A nation awash in money?
By Mike Leidemann
"The nation is awash in extra money," White House budget director Mitch Daniels said yesterday. And no doubt he's right, at least about the part of the nation he knows best. For just a few minutes, though, I'd like to show Daniels a few parts of my nation he's not familiar with, the places where some people aren't doing so swimmingly.
I'd take him to the Institute of Human Services in Iwilei, where nearly 300 desperate people line up for food and a place to sleep each night.
I'd take him to Waikiki, where workers at the former Hawaiian Waikiki Beach Hotel were picketing this weekend. They were among 200 longtime union members fired in a cost-cutting move without severance pay when Aston was brought in to manage the hotel earlier this year.
I'd show him around Kailua, Hawai'i Kai and Kapolei, where a lot of well-off professional people I know are using their $300 tax rebate to make a small dent in their mountain of credit card debt.
And I'd take him back to last week's Made In Hawai'i festival at the Blaisdell Exhibition Hall, where tens of thousands of hard-working people gave up part of their holiday weekend looking for flea-market style bargains amid the countless booths selling artless craft pieces, tasteless food samples and tacky home decorating products.
While I'm at it, I think I'll introduce Daniels to Interior Secretary Gale Norton, who is in the Islands this week, apparently trying to understand our problems by flying over them.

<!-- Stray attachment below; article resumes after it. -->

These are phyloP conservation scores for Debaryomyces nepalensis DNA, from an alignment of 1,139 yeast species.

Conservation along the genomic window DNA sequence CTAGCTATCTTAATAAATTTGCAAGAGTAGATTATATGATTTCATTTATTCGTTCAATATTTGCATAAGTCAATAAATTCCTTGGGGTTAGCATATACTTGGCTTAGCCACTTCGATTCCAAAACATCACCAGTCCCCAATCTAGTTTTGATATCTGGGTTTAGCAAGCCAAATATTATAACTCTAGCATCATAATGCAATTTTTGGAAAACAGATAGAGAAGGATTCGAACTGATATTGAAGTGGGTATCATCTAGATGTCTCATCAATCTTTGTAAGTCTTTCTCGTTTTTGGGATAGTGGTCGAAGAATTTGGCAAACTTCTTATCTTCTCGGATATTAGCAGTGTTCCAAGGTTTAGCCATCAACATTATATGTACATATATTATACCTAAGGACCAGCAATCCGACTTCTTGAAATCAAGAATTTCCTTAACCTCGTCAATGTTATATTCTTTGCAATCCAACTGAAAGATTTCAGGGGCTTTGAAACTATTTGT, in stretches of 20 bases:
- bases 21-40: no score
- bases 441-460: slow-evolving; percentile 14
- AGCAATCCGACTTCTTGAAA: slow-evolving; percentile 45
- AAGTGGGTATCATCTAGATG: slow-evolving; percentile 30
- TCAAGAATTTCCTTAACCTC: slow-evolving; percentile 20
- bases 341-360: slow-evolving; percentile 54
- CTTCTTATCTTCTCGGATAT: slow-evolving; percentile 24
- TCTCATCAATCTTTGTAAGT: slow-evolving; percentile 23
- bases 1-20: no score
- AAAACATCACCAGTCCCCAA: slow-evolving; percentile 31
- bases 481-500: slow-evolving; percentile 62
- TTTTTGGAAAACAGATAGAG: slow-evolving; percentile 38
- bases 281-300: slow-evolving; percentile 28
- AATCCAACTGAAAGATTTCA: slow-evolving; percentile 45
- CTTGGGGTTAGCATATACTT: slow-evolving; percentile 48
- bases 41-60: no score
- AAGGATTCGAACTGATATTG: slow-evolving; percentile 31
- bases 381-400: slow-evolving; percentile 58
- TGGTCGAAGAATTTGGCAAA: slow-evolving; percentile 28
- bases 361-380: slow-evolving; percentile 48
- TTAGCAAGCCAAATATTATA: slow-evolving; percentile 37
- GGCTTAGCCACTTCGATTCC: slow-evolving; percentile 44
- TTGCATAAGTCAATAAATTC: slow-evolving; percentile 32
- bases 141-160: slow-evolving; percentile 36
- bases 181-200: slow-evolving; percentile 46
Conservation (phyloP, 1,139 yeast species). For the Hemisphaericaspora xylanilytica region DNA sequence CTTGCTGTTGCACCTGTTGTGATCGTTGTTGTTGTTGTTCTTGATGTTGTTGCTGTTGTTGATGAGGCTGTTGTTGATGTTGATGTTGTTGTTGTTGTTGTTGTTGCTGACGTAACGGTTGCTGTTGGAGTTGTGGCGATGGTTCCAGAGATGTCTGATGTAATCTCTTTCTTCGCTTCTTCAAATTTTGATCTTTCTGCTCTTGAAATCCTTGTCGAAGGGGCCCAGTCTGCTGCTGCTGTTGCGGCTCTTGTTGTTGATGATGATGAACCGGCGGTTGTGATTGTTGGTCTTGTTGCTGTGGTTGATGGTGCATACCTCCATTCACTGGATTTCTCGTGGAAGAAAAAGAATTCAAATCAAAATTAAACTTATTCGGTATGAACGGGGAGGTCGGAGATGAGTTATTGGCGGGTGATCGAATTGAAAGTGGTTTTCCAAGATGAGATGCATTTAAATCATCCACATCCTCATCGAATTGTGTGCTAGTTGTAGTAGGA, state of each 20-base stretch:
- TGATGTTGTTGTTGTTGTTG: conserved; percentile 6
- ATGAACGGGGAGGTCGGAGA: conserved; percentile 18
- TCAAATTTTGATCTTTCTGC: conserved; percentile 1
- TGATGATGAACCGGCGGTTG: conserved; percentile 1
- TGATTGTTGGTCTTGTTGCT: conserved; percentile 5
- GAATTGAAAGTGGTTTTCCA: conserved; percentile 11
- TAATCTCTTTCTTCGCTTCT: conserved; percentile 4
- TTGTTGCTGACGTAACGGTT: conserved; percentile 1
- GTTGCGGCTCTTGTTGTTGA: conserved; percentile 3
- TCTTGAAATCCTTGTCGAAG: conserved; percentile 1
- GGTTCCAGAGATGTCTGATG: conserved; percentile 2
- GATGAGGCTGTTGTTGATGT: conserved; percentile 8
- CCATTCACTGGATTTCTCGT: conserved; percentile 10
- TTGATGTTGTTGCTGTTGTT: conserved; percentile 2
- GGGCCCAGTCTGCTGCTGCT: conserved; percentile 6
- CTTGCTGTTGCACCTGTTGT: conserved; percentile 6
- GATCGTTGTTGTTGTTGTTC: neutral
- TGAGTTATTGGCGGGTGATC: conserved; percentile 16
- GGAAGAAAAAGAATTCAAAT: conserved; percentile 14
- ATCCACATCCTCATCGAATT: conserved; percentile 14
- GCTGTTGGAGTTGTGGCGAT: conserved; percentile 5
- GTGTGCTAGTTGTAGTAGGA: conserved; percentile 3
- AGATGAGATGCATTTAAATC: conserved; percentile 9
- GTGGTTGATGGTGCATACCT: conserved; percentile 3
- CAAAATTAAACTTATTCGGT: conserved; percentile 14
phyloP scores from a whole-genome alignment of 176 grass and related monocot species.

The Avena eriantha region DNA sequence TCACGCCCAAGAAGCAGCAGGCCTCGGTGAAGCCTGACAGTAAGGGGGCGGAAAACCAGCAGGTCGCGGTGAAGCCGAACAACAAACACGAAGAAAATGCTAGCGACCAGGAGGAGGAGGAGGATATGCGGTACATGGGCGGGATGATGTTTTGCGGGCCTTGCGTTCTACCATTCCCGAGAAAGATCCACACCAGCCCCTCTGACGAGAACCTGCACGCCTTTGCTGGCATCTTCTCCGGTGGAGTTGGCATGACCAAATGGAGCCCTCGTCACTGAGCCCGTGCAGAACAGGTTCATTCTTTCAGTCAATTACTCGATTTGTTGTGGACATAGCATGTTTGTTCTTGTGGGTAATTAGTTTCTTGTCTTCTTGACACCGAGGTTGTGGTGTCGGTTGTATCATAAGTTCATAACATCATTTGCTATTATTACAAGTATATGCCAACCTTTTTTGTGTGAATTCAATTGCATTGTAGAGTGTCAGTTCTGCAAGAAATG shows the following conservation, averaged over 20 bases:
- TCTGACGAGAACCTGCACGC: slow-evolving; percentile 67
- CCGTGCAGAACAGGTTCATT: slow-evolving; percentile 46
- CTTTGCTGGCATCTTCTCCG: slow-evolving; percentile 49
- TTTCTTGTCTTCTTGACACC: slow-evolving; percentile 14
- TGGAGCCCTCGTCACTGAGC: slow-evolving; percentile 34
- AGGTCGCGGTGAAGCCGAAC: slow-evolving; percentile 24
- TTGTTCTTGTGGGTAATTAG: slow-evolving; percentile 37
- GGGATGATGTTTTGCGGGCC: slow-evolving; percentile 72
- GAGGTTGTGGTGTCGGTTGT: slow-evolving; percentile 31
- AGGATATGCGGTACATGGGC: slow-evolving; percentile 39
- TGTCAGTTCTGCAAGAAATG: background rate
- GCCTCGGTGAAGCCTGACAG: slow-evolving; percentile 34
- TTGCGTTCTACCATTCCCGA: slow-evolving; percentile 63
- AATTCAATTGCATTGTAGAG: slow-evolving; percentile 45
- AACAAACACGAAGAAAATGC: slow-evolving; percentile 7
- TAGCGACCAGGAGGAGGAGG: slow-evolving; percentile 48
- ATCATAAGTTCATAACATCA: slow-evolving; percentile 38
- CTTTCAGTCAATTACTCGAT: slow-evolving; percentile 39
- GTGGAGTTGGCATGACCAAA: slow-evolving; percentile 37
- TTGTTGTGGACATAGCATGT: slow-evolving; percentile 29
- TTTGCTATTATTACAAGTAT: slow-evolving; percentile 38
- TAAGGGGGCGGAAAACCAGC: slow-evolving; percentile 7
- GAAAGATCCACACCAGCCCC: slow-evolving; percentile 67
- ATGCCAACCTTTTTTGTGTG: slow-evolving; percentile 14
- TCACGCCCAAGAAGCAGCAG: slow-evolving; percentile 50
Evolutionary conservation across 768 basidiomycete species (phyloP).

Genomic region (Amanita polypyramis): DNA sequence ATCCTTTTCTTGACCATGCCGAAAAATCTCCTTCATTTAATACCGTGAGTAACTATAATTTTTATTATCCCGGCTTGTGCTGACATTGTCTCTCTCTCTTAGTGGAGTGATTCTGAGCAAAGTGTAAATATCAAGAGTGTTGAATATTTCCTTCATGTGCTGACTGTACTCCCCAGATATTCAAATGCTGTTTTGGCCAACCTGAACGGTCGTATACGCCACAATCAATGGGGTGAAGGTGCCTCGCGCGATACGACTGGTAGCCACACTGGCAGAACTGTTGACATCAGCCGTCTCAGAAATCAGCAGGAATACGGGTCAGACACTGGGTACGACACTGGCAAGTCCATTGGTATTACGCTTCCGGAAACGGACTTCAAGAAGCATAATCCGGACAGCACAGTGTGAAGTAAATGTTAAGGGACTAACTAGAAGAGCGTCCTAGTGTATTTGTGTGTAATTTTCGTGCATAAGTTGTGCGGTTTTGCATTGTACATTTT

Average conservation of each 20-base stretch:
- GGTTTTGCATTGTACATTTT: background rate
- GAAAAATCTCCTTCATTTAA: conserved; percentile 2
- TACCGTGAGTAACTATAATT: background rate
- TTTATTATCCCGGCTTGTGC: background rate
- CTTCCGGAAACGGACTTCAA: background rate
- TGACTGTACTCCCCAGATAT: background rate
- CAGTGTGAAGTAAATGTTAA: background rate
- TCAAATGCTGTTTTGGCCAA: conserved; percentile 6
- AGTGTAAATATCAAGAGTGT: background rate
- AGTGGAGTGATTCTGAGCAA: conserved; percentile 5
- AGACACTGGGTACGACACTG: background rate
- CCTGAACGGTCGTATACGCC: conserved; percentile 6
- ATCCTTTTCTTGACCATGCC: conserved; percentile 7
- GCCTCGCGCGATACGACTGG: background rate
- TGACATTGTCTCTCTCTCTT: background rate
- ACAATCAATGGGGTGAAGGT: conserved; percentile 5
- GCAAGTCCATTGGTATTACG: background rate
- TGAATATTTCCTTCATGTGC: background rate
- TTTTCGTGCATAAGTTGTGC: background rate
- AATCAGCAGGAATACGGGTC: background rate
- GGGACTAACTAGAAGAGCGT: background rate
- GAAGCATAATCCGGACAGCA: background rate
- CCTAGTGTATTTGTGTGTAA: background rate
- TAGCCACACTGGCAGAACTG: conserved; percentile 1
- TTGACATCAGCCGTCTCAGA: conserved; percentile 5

According to an Army spokeswoman, Norton is on a 10-day swing through Hawai'i that in part will focus on the military's continued use of Makua Valley as an artillery range. Part of her education includes a briefing by military officials and a helicopter tour over the valley.
Here's a free tourist tip, Gayle: Get on the ground and talk to some real people out in Wai'anae, the ones whose hearts are torn over the desecration of what they consider sacred ground. Maybe then you'll get a real feel for the lay of the land, which is just about all we have in Hawai'i.
Back in Washington yesterday, Daniels was trying to explain to the world why the Bush administration expects a surplus of just $1 billion this year, when the figure was $123 billion just four months ago.
A combination of a slower economy, tax cuts and new spending initiatives appears to be eating away at the surplus, but Daniels said everyone should stay focused on the long-term picture, in which the economy will get much better.
"The federal government, even at a time of economic weakness, is taking in vastly more money than it needs," Daniels said. "We have a budget that's in great shape, an economy that's not."
Gee, thanks, Mitch. I bet all the folks at IHS, the Aston
Hotel and in all the credit-counseling offices around O'ahu never thought about it like that. And I'll bet Interior Secretary Gayle Norton didn't give it a second thought while flying over Makua in an Army helicopter.